about $43,000 per day. they didn't exist in reality. they were platforms which you had to use to formalize he some of your real estate operations. multiple it by months you can imagine how much money the guy was making her month. so the parliament removed that. moved that clear corruption opportunity from the law and deprived the guy and created equal conditions for the market. these are kind of the things that both the parliament and government are doing. clean up legislation from corruption opportunities. one of the projects that we advancing was a project of the president state on smartphone. now when my wife criticizes me that i'm spending too much time online i'm just telling her i'm
implementing the president's instruction. but the anti-corruption philosophy on smartphone is to remove a corrupt official from the system so that citizens can directly deliver, receive services online without facing the risk of running, bumping into a guy who will ask a small gift in return for the services provided. so this kind of things, not only about top corruption but low level corruption that we're fighting. it's difficult to reform the country when you have a war, when you have -- because our soldiers are still dying. we still have serious issues with idps, we have issues with social benefits, all kind of issues. but we are moving forward. and not only on the reform
threat but also on the peace settlement, on the peace track. the overall -- the philosophy of president zelensky is to solve problems not to create them. that's kind of his major approach. we are here to solve problems for our country, for our people, not to create new problems for the country and the people. and the president is honest ly committed to ending the war. he promised it to the people of ukraine. he's ready to take risks. he is taking risks. he moves forward to get russia out, to raise ukrainian flag, to restore our jurisdiction and our sovereignty over those territories. to reach out to the people of those territories who are ukrainians. in that sense the normandy meeting that took place on monday is a success in itself
because we haven't had meetings at the level of leaders of state and government in normandy since late 2016. you know, in russia it's simple. if you want to sell something you have to talk to putin. you cannot solve big problems without talking to him. when you do not sit with him at a table you deprive yourself of an opportunity to solve problems. did we register the readiness of russia to be nice and to change its behavior? not really. but the overall spirit of the conversation was different. and i think that what we can achieve together was within the normandy format is to start slowly building trust with russia. by doing small projects together. and if we see that russia is willing to resolve, we'll be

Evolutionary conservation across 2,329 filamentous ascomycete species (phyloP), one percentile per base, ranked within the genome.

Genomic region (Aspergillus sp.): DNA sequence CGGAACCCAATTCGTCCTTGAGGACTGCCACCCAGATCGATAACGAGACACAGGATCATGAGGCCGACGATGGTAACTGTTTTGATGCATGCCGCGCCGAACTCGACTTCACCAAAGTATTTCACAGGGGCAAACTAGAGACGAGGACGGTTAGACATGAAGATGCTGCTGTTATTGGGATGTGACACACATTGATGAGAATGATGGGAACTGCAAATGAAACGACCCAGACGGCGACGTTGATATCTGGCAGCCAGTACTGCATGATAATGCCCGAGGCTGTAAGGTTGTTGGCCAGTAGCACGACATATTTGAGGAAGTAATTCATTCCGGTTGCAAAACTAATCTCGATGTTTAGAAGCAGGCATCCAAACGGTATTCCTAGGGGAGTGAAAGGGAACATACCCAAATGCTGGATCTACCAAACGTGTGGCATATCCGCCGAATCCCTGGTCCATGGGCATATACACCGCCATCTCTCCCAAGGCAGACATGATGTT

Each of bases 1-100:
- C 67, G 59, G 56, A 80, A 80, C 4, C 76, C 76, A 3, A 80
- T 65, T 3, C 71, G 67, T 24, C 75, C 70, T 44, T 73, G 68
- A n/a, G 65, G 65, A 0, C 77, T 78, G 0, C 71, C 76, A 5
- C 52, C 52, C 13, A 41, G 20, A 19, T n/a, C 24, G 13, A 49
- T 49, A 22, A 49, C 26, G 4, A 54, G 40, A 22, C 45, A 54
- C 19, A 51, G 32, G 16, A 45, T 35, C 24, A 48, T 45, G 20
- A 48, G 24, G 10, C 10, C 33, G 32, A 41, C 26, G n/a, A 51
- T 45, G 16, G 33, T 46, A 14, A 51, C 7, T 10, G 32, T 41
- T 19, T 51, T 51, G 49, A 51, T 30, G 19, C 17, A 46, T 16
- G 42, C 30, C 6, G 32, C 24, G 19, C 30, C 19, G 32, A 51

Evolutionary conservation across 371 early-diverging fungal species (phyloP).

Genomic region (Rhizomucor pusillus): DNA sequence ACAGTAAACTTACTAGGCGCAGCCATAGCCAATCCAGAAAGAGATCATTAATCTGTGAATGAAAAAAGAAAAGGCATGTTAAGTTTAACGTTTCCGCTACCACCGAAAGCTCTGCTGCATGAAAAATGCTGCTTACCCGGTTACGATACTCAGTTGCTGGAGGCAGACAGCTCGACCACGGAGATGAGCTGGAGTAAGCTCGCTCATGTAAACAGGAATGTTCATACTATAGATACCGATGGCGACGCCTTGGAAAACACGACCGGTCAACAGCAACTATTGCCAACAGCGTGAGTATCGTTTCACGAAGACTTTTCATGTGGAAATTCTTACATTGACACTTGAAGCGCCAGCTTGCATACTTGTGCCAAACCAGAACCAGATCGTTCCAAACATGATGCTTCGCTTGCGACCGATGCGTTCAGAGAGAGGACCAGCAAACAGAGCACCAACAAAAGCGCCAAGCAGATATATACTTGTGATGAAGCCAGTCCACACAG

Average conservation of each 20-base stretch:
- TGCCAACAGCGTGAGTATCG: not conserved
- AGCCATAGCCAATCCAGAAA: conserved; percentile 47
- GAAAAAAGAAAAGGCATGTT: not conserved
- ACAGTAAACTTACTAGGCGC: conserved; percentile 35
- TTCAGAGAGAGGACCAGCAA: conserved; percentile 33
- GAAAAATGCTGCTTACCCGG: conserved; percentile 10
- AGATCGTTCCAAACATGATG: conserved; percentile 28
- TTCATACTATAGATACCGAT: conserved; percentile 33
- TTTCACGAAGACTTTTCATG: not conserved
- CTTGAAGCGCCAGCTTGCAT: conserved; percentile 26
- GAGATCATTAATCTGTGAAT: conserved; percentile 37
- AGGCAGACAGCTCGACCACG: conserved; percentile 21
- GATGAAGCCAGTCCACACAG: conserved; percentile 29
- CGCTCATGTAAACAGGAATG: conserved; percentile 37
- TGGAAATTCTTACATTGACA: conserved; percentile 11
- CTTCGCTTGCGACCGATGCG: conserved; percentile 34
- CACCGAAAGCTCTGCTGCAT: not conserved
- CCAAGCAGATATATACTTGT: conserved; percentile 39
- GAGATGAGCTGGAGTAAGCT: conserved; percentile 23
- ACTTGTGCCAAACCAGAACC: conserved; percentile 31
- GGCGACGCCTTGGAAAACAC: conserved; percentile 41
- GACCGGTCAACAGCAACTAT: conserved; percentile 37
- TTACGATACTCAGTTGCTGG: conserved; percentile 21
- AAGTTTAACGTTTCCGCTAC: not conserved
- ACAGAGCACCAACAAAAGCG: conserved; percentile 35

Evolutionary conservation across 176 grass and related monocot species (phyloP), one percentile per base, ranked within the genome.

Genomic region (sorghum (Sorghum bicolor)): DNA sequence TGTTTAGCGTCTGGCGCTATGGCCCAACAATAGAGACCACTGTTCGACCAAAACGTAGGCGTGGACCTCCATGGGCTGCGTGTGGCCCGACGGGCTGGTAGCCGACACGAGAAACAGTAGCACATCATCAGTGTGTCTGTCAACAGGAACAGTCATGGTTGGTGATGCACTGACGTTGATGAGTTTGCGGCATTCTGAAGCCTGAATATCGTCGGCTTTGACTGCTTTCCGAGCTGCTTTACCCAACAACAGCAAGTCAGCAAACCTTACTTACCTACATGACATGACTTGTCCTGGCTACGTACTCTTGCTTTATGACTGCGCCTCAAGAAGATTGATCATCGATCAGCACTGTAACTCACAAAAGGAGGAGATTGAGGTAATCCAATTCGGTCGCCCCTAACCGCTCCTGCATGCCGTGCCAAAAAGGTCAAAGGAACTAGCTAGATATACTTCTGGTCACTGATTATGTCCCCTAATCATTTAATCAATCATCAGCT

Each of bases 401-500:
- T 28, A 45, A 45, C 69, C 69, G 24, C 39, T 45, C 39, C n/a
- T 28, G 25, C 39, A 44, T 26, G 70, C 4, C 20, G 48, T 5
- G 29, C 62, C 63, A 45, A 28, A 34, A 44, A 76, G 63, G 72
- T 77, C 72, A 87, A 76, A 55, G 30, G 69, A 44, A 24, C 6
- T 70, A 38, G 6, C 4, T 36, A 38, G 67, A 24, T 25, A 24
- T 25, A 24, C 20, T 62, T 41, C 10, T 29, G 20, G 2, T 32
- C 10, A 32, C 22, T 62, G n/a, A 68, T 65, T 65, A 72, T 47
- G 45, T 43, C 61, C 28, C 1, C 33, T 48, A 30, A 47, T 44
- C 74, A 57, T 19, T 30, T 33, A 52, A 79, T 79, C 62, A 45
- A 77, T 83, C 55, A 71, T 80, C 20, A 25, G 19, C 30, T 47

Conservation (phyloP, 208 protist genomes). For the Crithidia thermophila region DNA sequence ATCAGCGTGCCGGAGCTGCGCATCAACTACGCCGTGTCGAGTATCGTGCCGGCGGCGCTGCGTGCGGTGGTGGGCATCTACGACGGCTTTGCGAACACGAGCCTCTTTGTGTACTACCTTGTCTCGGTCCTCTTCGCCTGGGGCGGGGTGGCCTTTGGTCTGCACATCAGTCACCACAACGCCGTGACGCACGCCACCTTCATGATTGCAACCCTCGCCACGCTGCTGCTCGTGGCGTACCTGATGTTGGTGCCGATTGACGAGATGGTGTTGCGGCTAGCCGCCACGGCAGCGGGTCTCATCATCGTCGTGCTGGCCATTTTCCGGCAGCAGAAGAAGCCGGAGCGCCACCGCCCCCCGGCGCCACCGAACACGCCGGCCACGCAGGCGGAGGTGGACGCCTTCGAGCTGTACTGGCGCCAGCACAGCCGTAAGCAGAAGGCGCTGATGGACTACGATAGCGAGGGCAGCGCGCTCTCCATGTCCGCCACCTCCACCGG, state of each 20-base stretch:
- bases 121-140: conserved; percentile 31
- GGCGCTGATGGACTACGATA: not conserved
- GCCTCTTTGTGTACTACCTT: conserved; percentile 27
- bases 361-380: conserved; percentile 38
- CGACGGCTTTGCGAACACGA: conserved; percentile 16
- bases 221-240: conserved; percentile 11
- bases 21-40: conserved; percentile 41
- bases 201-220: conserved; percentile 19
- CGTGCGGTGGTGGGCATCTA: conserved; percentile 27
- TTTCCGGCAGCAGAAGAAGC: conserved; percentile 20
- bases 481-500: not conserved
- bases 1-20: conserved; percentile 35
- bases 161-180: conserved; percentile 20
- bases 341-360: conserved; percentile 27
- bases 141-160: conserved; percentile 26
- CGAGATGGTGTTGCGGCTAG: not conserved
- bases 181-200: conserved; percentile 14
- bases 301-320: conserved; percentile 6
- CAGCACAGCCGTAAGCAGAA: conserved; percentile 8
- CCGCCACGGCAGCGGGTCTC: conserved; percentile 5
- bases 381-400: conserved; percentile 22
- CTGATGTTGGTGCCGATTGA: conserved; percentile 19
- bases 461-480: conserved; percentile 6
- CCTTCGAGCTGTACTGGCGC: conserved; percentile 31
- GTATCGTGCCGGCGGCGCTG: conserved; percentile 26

ready to make our steps. we have made a number of constructive efforts and steps towards the settlement. we showed how eager we are to reach compromises. but these compromises should not involve crossing, imply crossing red lines our country has because in the end it's about our territorial inhe at the grit, about our sovereignty, it's about our development as european democracy. so, normandy is not the recent normandy meeting is not the result. it's rather a step, another step on the long and twisting road. it will not be easy but we're ready to move forward. the next step is exchange of prisoners. disengagement in three more spots. we will be working on making sure that we make progress. but, again, i mean the key --
you know presidents change in ukraine in france, in the united states. prime ministers change in germany and in russia nothing changes. so until russia changes its approach, its position, we can jump out of our skin, but we cannot do it on our own. that's why we need a joint effort to convince russia that it's in its best effort to change that. until that happens we'll continue to reform the country under the current conditions. thank you. >> i deeply appreciate you going through a number of different areas. on the anti-corruption reforms really important steps and the high court and also on nacp and a number of areas. one thing in the past that i think has always, what we've
seen previously in term of reforms you get to the passage of a law and then the implementation. there's a much more difficult effort after that. so i'm encouraged with the eu saying yesterday in the report, saying that, you know, they will be with you. they recognize that the passage of these laws, but we'll be with you as you implement these laws which i think will be critical going forward. you didn't mention the imf. i know that still is in the new -- >> imf. >> thank you. well, but i think that's also a positive sign, it hasn't been completed yet but i thought it might be worthwhile to mention that, the standard bearer for looking at reforms on the ground and ensuring that the macro economic support is available for ukraine has been the imf and partners working with it so i think that's another positive example of positive steps that